Author’s Note – The following article voices dark energy as it ponders upon galaxy mergers and the casualties involved. Enjoy! 

In a place where millions of galaxies reside, collisions are inevitable. With my age parallel to the age of the universe itself, I suppose it is safe to assume that I have witnessed collisions in the large variety that they occur.

Few are customary greetings as the galaxies pass by each other, where the larger one gobbles up the tiny, more vulnerable galaxy. Neat. Effortless. Terrifying. One moment it is there, the other it isn’t. Then there are these more disrupting, heart-wrenching collisions. The bigger, more massive galaxies lock horns in a deadly cosmic dance. It is a pity that such beautiful profiles have to distort themselves only to merge and quieten down after a while.

                    NASA/JPL. When Galaxies Collide. nasa.gov. Web. 17 Oct. 2018

There is nothing I can do to stop these headlong crashes the galaxies seem to take a liking to. Try as I might, my growth and acceleration are often dominated by the gravity of these galaxies. It is part of their evolution, I suppose, as is mine, to keep growing, expanding, accelerating.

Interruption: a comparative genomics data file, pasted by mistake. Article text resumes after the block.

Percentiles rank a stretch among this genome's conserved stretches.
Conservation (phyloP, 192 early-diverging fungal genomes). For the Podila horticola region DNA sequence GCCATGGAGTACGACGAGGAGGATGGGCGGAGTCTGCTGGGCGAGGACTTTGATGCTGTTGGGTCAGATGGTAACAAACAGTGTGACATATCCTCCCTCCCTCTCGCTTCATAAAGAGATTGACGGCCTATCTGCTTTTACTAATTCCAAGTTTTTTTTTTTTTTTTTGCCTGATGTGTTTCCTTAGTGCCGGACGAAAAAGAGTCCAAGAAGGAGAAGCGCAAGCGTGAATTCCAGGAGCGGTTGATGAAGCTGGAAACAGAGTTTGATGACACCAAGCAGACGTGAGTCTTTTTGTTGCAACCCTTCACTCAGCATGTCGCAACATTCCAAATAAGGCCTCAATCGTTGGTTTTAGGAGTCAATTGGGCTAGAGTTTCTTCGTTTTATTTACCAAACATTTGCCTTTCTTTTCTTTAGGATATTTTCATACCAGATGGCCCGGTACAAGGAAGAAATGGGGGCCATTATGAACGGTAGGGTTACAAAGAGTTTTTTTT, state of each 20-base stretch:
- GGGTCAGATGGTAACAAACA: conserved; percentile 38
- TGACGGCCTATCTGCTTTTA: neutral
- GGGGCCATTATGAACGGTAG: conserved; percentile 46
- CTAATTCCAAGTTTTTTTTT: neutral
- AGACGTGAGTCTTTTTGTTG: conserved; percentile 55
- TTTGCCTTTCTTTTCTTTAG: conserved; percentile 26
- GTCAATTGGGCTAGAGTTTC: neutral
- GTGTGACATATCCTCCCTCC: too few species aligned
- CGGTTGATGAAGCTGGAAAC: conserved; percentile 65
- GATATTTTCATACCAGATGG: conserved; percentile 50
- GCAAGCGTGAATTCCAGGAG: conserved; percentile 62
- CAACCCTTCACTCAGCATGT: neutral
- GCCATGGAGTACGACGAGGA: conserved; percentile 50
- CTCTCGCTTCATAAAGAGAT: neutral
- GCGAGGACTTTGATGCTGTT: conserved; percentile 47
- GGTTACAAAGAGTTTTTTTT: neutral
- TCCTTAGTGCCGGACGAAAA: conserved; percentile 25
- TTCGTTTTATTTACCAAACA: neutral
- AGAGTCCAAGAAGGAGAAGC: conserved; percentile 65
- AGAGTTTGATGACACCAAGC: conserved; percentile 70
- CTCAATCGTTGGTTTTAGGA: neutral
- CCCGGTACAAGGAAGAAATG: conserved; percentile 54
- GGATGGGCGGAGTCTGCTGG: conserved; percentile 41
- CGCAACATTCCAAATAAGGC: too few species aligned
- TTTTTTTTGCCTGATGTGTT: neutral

Then there is the Milky Way and Andromeda. Oh boy, that would be a sight worth looking out for. Being the largest galaxies in the local group with fierce black holes at each of their centers, their collision is bound to get a lot of attention. It is still a wonder to me how gravity manages to tug them together while I, at all times, work on increasing the distance between them.

They will eventually come in the vicinity of each other. And when they do, all hell will break loose. Their arms will reach out to greet each other, or so I’d like to think, but it will really be the tidal force sneaking in for its share of fun. Stars loosely bound to the galaxy’s centers shall eagerly swap homes, ready to abandon their places. The gravity never took them seriously anyway. The galaxies’ arms will then connect in a slow, lazy gesture. But there will be nothing lazy about the events that will unfold as the merger proceeds. Gases will be compressed and will keep compressing until they restructure to form new stars, bright and eager to start afresh. The black holes will embrace in a deadly dance, circling each other, taunting, each waiting for the other to succumb. The galaxies will give up some of their kinetic energy to the stars to tuck them safely in higher, wider orbits as far away from these black holes as possible that would otherwise engulf them mercilessly.

These invisible black holes’ will eventually merge in a violent collision and their final moments will shake the fabric of space-time itself. Soon, very soon, these giant profiles will disrupt each other to an extent that they’ll be unrecognizable for a long, long time. Billions of years later, when the things quieten, the only proof of the merger for those who look for it will be the giant elliptical galaxy.

Munching on this, I carry on, growing, expanding, accelerating.

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